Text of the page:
EU Regulator Condemns Apple's Action of Restricting Rivals' Access to Payment Tech
Europe's antitrust regulator has accused Apple of making it hard for competitors to use its payment technology. It could force Apple to change how its system works and expose it to a huge fine.
In a recent news release, the European Commission said it had "informed Apple of its preliminary view that it abused its dominant position in markets for mobile wallets on iOS devices."
The commission's statement of complaints to Apple highlights possible antitrust violations in Europe, but it does not necessarily determine the investigation's eventual outcome.
Apple will have the opportunity to review the commission's conclusions and reply.
According to the European Commission (NFC), Apple has hindered competition in the mobile wallet market on its iPhone operating system by limiting the technology used for contactless payments, known as near-field communication.
Margrethe Vestager, the commission’s competition chief and executive vice president, said:
"In our Statement of Objections, we preliminarily found that Apple may have restricted competition, to the benefit of its solution Apple Pay. If confirmed, such conduct would be illegal under our competition rules.”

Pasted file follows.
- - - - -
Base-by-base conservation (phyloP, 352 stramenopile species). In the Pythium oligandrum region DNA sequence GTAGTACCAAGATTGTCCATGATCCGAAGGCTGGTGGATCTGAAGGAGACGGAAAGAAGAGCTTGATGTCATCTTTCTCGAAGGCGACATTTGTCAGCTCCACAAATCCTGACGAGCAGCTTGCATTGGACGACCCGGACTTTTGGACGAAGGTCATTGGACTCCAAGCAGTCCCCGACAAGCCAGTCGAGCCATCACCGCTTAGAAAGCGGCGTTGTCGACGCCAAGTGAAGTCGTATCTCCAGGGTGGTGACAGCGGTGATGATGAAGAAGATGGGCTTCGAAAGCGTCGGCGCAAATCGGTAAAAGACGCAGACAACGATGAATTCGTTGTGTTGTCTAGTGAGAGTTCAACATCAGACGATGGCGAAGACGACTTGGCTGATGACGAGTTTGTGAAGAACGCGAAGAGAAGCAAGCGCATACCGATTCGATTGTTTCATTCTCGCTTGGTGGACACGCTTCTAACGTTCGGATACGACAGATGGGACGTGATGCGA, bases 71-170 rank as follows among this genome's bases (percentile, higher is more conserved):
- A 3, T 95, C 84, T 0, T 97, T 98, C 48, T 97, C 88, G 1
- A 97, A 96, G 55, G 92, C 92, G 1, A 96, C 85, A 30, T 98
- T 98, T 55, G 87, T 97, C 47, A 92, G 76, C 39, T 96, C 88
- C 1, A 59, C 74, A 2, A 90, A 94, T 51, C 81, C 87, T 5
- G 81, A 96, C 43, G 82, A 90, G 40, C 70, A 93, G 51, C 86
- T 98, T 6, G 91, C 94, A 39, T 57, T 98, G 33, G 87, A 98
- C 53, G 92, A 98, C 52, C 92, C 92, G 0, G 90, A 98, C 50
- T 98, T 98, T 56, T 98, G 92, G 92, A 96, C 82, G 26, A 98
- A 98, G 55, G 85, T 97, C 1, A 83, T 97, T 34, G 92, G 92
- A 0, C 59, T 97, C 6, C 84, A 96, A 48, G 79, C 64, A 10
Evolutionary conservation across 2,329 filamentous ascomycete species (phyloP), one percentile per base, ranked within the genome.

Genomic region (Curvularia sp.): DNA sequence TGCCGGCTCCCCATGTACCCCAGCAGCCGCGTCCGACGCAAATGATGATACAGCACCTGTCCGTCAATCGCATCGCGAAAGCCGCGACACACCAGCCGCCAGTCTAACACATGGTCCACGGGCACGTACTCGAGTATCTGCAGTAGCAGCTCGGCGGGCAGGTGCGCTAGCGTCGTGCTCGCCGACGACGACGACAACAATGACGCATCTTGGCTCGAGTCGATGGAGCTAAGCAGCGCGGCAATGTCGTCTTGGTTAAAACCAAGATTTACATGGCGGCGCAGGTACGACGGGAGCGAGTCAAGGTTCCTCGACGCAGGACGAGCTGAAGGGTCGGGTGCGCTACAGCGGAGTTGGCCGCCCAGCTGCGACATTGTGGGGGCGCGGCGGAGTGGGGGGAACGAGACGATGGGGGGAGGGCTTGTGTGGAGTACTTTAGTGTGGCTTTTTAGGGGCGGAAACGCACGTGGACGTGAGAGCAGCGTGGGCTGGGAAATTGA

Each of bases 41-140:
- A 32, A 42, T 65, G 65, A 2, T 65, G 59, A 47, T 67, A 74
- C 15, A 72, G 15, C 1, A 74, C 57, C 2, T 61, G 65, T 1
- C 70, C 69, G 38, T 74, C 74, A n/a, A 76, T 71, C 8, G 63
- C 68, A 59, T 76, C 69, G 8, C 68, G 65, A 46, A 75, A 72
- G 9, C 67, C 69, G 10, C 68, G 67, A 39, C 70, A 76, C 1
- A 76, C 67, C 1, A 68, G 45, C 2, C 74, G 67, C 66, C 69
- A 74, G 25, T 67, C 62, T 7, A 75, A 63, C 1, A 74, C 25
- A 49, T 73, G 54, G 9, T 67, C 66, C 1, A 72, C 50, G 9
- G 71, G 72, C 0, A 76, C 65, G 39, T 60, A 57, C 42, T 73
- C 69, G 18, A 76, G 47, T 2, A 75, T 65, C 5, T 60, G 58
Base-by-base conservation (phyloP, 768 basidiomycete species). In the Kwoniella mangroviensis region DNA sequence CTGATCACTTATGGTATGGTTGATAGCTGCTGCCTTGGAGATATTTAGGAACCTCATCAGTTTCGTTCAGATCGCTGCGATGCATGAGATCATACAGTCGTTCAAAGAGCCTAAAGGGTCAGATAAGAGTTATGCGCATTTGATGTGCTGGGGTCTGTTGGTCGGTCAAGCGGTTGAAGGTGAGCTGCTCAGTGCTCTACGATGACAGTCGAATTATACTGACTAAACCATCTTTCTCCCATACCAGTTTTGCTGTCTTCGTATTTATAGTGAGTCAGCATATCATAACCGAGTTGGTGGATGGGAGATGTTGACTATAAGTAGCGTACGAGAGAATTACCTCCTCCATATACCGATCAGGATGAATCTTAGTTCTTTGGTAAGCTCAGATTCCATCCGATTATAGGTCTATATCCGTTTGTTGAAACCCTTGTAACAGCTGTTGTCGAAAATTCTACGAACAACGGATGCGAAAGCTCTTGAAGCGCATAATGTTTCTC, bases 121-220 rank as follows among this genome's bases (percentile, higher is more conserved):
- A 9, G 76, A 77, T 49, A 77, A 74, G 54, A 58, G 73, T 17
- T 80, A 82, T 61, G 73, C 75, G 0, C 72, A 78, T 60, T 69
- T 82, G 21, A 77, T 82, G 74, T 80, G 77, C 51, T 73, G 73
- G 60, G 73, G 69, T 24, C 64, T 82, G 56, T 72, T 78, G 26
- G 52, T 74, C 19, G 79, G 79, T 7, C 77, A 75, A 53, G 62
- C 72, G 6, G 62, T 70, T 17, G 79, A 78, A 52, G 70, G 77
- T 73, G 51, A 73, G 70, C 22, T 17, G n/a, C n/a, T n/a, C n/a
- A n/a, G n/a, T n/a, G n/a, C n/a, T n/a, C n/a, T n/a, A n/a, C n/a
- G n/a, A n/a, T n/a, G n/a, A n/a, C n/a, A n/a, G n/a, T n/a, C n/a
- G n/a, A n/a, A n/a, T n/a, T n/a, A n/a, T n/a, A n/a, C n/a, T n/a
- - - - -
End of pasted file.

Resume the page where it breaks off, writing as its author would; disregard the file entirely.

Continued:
According to the commission, Apple's refusal to make its NFC technology available to third-party mobile wallet app developers "has an exclusionary effect on competitors and leads to less innovation and fewer choices for consumers for mobile wallets on iPhones."
An Apple spokesperson said, "Apple Pay is only one of many options available to European consumers for making payments and has ensured equal access to NFC while setting industry-leading standards for privacy and security. We will continue to engage with the Commission to ensure European consumers have access to the payment option of their choice in a safe and secure environment.”
Apple is also worried that changes to its payment system could make it less safe.
Apple's guidelines for developers who want to publish apps on iOS have been investigated separately by the commission.
Under the Digital Markets Act, Europe has agreed on new rules that will limit the power of digital platforms that act as gatekeepers to important services.
In the United States, lawmakers have looked into Apple's handling of app developers and proposed new legislation requiring Apple and others to provide a more open environment for potential competitors wishing to publish apps on their phones.